An important directive this week by retired Supreme Court judge R.V Raveendran, chairperson of the News Broadcasting Standards Authority (NBSA) urging news channels not to depict accused people as guilty while allegations against them were still being investigated has far reaching implications for India’s burgeoning electronic news media.
The order by the NBSA, an independent body of the News Broadcasters Association mandated to adjudicate complaints about broadcasts, came as it penalized the news channel Times Now, asking it to apologize on air as well as pay a fine for the way it covered an eve-teasing incident. It was responding to a complaint that the news channel had interviewed the alleged eve-teaser in an “aggressive, intimidating and browbeating style and telecast the interview with tag lines treating the accused as guilty”. This was seen as a breach of the Code of Conduct ensuring impartiality, neutrality and objectivity in reporting.
Fair treatment in the media
Significantly, Justice Raveendran in a detailed order while acknowledging the importance of issues such as women’s safety also recognized freedom of expression as a cherished fundamental right and at the same time emphasized the right of an individual to a fair trial and fair treatment in the media.
“Broadcasters cannot condemn as guilty persons accused of having committed a crime or offence when the matter is still under investigation or where the court is yet to decide upon the guilt or otherwise of the accused’, the order said. It went on to point out “media howsoever bona fide its intentions are cannot act as the judge, jury, prosecutor and investigator in regard to any matter pending before a court or under investigation. It should be kept in mind that the reputation or credibility of a person once lost, as a result of a sustained media campaign focus, can never be regained”.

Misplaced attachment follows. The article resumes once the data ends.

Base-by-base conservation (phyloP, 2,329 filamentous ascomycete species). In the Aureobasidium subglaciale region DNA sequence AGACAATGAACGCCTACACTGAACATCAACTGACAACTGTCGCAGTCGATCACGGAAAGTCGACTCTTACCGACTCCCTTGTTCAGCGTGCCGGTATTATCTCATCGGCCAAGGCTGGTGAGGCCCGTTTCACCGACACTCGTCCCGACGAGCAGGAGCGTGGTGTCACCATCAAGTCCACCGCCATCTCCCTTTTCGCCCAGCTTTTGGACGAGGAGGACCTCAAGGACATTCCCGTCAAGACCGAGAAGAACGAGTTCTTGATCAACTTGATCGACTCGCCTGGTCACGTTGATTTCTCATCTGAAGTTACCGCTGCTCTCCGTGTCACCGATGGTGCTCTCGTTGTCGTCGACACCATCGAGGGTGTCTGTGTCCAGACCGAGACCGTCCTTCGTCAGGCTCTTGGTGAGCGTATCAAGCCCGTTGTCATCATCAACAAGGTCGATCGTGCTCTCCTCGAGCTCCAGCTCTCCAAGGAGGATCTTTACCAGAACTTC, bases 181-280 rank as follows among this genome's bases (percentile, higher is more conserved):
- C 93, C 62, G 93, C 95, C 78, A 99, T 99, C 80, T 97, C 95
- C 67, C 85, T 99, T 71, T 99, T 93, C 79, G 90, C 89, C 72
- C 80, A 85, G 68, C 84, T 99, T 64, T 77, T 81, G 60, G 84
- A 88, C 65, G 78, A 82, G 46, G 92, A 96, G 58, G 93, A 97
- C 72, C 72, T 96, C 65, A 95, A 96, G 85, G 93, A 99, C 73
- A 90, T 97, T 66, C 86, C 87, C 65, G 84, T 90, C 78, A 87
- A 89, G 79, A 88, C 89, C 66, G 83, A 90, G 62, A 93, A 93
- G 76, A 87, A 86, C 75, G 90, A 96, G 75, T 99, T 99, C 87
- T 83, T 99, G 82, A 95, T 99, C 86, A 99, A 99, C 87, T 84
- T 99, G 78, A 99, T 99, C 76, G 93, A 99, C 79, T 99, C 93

The NBSA has issued a stern warning to the broadcaster to be more careful while broadcasting programmes or news reports about matters pending trial/investigation.
Interestingly, a few years ago in September, 2012 the Supreme Court while ruling on whether reporting on a trial can be postponed to ensure a fair trial had made a series of relevant observations.
“Freedom of expression is not an absolute value under our Constitution. It must not be forgotten that no single value, no matter exalted, can bear the full burden of upholding a democratic system of government. Underlying our Constitutional system are a number of important values, all of which help to guarantee our liberties, but in ways which sometimes conflict. Under our Constitution, probably, no values are absolute. All important values, therefore, must be qualified and balanced against, other important, and often competing, values. This process of definition, qualification and balancing is as much required with respect to the value of freedom of expression as it is for other values. Consequently, free speech, in appropriate cases, has got to correlate with fair trial. It also follows that in appropriate case one right [say freedom of expression] may have to yield to the other right like right to a fair trial,” a five judge bench headed by the then Chief Justice S H Kapadia had said while laying down a Constitutional principle allowing aggrieved parties to seek from appropriate courts the postponement of publication of court hearings.